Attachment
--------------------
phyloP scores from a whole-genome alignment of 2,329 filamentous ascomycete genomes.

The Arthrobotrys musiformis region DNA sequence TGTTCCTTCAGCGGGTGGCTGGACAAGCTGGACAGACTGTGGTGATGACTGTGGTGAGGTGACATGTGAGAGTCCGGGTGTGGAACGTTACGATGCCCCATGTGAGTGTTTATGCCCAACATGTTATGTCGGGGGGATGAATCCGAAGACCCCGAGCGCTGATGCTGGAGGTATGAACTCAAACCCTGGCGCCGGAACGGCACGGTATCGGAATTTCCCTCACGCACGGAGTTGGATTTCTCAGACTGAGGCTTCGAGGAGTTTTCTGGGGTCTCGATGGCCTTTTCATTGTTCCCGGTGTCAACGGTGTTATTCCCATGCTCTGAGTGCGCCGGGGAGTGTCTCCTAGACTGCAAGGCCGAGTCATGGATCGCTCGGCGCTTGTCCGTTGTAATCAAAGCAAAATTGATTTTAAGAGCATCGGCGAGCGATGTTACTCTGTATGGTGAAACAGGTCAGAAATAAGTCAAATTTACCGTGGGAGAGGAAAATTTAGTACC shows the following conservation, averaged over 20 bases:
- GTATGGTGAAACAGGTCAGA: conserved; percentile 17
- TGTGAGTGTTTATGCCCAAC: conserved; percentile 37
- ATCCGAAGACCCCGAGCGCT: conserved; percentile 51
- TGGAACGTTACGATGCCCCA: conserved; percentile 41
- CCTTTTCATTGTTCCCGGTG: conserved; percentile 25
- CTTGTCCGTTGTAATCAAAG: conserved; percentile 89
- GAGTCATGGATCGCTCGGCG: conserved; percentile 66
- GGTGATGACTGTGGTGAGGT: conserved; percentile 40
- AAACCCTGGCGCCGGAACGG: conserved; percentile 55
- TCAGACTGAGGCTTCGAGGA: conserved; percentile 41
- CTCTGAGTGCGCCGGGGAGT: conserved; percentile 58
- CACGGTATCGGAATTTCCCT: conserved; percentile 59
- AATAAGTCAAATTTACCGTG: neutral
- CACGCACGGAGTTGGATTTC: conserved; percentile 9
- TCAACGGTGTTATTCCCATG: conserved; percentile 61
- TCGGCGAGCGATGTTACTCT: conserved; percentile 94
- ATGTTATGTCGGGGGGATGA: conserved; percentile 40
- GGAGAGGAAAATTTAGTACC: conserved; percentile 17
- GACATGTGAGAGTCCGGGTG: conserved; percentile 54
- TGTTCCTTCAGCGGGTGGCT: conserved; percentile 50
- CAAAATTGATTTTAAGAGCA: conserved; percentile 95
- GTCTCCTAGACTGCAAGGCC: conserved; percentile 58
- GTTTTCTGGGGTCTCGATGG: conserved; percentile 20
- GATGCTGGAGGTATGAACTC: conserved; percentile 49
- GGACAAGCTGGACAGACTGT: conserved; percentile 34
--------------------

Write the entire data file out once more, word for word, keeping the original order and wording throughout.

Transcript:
phyloP scores from a whole-genome alignment of 2,329 filamentous ascomycete genomes.

The Arthrobotrys musiformis region DNA sequence TGTTCCTTCAGCGGGTGGCTGGACAAGCTGGACAGACTGTGGTGATGACTGTGGTGAGGTGACATGTGAGAGTCCGGGTGTGGAACGTTACGATGCCCCATGTGAGTGTTTATGCCCAACATGTTATGTCGGGGGGATGAATCCGAAGACCCCGAGCGCTGATGCTGGAGGTATGAACTCAAACCCTGGCGCCGGAACGGCACGGTATCGGAATTTCCCTCACGCACGGAGTTGGATTTCTCAGACTGAGGCTTCGAGGAGTTTTCTGGGGTCTCGATGGCCTTTTCATTGTTCCCGGTGTCAACGGTGTTATTCCCATGCTCTGAGTGCGCCGGGGAGTGTCTCCTAGACTGCAAGGCCGAGTCATGGATCGCTCGGCGCTTGTCCGTTGTAATCAAAGCAAAATTGATTTTAAGAGCATCGGCGAGCGATGTTACTCTGTATGGTGAAACAGGTCAGAAATAAGTCAAATTTACCGTGGGAGAGGAAAATTTAGTACC shows the following conservation, averaged over 20 bases:
- GTATGGTGAAACAGGTCAGA: conserved; percentile 17
- TGTGAGTGTTTATGCCCAAC: conserved; percentile 37
- ATCCGAAGACCCCGAGCGCT: conserved; percentile 51
- TGGAACGTTACGATGCCCCA: conserved; percentile 41
- CCTTTTCATTGTTCCCGGTG: conserved; percentile 25
- CTTGTCCGTTGTAATCAAAG: conserved; percentile 89
- GAGTCATGGATCGCTCGGCG: conserved; percentile 66
- GGTGATGACTGTGGTGAGGT: conserved; percentile 40
- AAACCCTGGCGCCGGAACGG: conserved; percentile 55
- TCAGACTGAGGCTTCGAGGA: conserved; percentile 41
- CTCTGAGTGCGCCGGGGAGT: conserved; percentile 58
- CACGGTATCGGAATTTCCCT: conserved; percentile 59
- AATAAGTCAAATTTACCGTG: neutral
- CACGCACGGAGTTGGATTTC: conserved; percentile 9
- TCAACGGTGTTATTCCCATG: conserved; percentile 61
- TCGGCGAGCGATGTTACTCT: conserved; percentile 94
- ATGTTATGTCGGGGGGATGA: conserved; percentile 40
- GGAGAGGAAAATTTAGTACC: conserved; percentile 17
- GACATGTGAGAGTCCGGGTG: conserved; percentile 54
- TGTTCCTTCAGCGGGTGGCT: conserved; percentile 50
- CAAAATTGATTTTAAGAGCA: conserved; percentile 95
- GTCTCCTAGACTGCAAGGCC: conserved; percentile 58
- GTTTTCTGGGGTCTCGATGG: conserved; percentile 20
- GATGCTGGAGGTATGAACTC: conserved; percentile 49
- GGACAAGCTGGACAGACTGT: conserved; percentile 34